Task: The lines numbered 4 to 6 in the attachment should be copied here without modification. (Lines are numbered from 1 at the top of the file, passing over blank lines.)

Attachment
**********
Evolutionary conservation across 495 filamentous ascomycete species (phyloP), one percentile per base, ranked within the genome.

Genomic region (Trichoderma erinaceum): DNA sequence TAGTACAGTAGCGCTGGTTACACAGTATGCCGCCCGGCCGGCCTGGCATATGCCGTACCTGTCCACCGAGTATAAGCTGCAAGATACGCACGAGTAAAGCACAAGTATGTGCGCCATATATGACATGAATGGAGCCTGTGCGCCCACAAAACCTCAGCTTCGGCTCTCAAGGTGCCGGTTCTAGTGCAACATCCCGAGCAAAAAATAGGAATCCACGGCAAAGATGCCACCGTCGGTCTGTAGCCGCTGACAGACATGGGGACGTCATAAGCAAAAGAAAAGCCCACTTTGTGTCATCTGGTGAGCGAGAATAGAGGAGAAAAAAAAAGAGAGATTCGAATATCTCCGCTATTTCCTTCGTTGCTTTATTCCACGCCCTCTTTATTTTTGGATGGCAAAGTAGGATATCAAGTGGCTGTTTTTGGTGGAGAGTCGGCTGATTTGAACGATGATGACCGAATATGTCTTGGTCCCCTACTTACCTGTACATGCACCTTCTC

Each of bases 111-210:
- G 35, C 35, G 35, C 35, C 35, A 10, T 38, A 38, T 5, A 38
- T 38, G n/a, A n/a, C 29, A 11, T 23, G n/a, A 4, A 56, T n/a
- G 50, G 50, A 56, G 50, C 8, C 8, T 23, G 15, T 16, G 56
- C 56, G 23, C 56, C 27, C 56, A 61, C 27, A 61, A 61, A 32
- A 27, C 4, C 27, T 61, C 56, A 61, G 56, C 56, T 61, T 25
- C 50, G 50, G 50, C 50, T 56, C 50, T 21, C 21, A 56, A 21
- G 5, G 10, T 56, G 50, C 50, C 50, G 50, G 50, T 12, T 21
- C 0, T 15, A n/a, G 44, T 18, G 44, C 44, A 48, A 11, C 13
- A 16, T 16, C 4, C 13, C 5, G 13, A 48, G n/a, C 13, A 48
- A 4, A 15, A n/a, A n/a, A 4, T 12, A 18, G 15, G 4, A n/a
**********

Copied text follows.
- G 35, C 35, G 35, C 35, C 35, A 10, T 38, A 38, T 5, A 38
- T 38, G n/a, A n/a, C 29, A 11, T 23, G n/a, A 4, A 56, T n/a
- G 50, G 50, A 56, G 50, C 8, C 8, T 23, G 15, T 16, G 56